Youth homelessness in Australia - A Day in the life | Samaritans

For most Australians, having a roof over our heads where we can feel safe, with a supportive group of family and friends around us, perhaps even a loving partner, can be easily taken for granted.

You see, home is home and for most of us, we’re there for part of every day and it never changes; it’s stable. We have family who either live with us or are a phone call away, and friends whose company we enjoy and to fall back on when we need them.

Now imagine if you were to be stripped of one of these elements of ‘normal life’ that makes you feel comfortable: your bed, your room, your space, your privacy, your house or your family? Could you survive for a day? A week? What if you were deprived of more than one of these things? Or all of them?

Where would you go?

What would you do?

Who would you turn to for help?

For many of us, it’s hard to imagine what homelessness in Australia would be like, and it’s not often we stop to put ourselves in the shoes of a homeless Australian.

To highlight how serious homelessness in Australia is, the following story describes what a typical day in the life of a young homeless person in Australia could be like. Although this particular story is a work of fiction, it is based on the experiences of a young person Samaritans staff have supported it is the type of story we often hear at Samaritans.

Our story follows a day in the life of Brandon, a 21 year old who left a volatile and sometimes violent family home at 16. Brandon has a young son, Riley and after his girlfriend suffered a severe breakdown in her mental health and kicked him out of the house, he gained sole custody of his son and quickly became a single Dad with nowhere to live.

6:09am

Waking up on Dave’s couch…again. I’m sure he’s sick of me staying here, but I’m scared to ask him about it because he’s the last friend who can help me out. This is the ninth house I’ve couch-surfed already this year. God it’s uncomfortable, but at least it’s somewhere warm to stay. Riley seems to like it, at least he can run around in the yard.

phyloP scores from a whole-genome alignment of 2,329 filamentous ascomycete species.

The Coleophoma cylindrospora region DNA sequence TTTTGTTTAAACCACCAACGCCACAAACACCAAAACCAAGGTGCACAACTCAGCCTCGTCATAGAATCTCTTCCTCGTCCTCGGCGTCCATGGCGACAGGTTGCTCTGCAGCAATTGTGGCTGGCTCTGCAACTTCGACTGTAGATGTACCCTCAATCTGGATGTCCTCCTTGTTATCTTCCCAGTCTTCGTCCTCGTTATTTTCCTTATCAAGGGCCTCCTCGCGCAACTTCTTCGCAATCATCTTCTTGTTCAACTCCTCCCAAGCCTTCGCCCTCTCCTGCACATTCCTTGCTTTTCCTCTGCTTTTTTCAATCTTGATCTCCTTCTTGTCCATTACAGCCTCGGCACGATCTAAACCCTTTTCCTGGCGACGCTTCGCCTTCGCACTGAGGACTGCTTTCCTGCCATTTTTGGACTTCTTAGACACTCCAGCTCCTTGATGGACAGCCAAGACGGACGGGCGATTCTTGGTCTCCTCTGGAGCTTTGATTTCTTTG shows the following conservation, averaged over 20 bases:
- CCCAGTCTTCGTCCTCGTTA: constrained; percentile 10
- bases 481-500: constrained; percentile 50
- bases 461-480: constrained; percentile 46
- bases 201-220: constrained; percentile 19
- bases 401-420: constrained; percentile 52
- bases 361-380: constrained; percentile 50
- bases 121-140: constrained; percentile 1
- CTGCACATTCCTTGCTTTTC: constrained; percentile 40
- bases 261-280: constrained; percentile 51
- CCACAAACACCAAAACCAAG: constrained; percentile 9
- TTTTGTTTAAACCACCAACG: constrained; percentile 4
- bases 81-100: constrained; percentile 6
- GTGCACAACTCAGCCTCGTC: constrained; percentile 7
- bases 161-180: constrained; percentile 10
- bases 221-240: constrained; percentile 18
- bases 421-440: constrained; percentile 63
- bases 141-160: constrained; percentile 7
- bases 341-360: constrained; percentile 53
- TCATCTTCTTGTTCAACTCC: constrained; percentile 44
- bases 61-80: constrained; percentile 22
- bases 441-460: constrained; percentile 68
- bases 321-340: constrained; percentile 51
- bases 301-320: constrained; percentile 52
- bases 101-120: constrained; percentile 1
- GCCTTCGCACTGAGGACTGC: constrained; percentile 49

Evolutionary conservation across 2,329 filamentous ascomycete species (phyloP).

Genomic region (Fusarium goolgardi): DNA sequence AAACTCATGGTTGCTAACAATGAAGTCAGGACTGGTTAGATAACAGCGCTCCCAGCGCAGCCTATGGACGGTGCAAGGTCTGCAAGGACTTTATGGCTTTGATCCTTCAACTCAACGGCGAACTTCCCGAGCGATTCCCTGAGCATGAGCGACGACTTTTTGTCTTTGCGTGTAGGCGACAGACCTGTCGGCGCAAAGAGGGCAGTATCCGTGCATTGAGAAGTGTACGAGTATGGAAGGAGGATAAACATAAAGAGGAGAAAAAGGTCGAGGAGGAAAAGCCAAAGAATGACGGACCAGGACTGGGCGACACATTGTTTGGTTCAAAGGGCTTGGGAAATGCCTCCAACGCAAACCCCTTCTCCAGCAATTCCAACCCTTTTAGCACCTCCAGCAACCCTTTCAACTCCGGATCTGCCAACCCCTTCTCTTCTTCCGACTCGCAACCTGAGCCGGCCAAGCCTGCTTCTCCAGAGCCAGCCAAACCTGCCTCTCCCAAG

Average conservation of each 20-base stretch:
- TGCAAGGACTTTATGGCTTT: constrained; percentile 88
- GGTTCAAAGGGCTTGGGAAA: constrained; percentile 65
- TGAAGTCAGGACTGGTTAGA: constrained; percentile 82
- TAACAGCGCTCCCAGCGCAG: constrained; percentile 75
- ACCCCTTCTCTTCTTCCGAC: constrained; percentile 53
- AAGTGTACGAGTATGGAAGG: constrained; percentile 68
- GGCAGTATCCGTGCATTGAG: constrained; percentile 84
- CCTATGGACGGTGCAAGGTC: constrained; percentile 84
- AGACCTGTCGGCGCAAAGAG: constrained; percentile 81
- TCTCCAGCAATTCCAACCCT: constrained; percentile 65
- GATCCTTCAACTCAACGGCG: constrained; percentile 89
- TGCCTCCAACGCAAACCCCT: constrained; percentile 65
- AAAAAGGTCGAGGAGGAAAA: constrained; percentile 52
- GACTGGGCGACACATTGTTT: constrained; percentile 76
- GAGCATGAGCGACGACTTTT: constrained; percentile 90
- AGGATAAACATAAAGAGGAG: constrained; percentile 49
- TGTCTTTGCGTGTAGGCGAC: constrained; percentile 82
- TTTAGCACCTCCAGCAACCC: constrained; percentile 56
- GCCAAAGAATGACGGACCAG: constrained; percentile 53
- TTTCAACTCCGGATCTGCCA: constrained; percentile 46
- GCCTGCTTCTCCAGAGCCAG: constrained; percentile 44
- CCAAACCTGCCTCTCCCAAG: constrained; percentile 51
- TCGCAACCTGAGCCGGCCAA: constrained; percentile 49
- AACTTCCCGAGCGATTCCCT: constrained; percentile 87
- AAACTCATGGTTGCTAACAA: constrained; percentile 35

7:49am

Normal people are probably leaving home to go to their jobs right now. I enjoyed my job, but when my ex-became unstable and I took sole custody of Riley, I just couldn’t figure out a way to manage both. I have no family to guide me or give me advice. I would happily work if I could; I’d even like to do an apprenticeship actually or study to learn something new. But it’s so hard to find something when I have noone to help me watch Riley. He’s nearly two and I just get stuck in this merry go round of trying to find day care to look for a job, but needing a job to pay for day care…and how will I ever fit study into all that? I feel so helpless.

11:31am

It’s not even half way through the day, I just feel I have to get out of here…I miss having my own room, my own TV or  my own fridge. And I really want Riley to have his own space. He’s so small and just wants to play with everything and be a little kid, but I have to be careful when I’m couch surfing because it’s not our house. It’s not our stuff. And if he breaks something and Dave asks us to leave, where do we go?

3:17pm

Dave will be home soon, I wonder if I should talk to him? I need an option up my sleeve first, are there any friends I haven’t stayed with? Hard to think of anyone…there is help with housing for young people who are homeless, but I can’t find anything for a single dad. Youth refuges don’t allow children and the refuges that do allow children are for women. I’ve tried about 10 services in the last few months and I just feel like no-one will give me the time of day.

8:40pm

Night time is both good and bad. It means tomorrow is another day to maybe find some sort of way out of this mess. But it also means I’m back on the couch, an uncomfortable reminder that nothing I can feel or see belongs to me. I’ll be tossing and turning for seven hours of broken sleep worrying about how to be a good example to my son. He is the world to me and I need to show him we can overcome this. I know we can overcome this.

Samaritans has helped many young people in a similar situation to Brandon* through our youth casework team, specialist homelessness services and youth accommodation project.

Not all of these Samaritans services are government funded and our key youth accommodation project is completely supported by Samaritans fundraising. To learn more about the service click here, or to support the program to keep running, visit our donate page.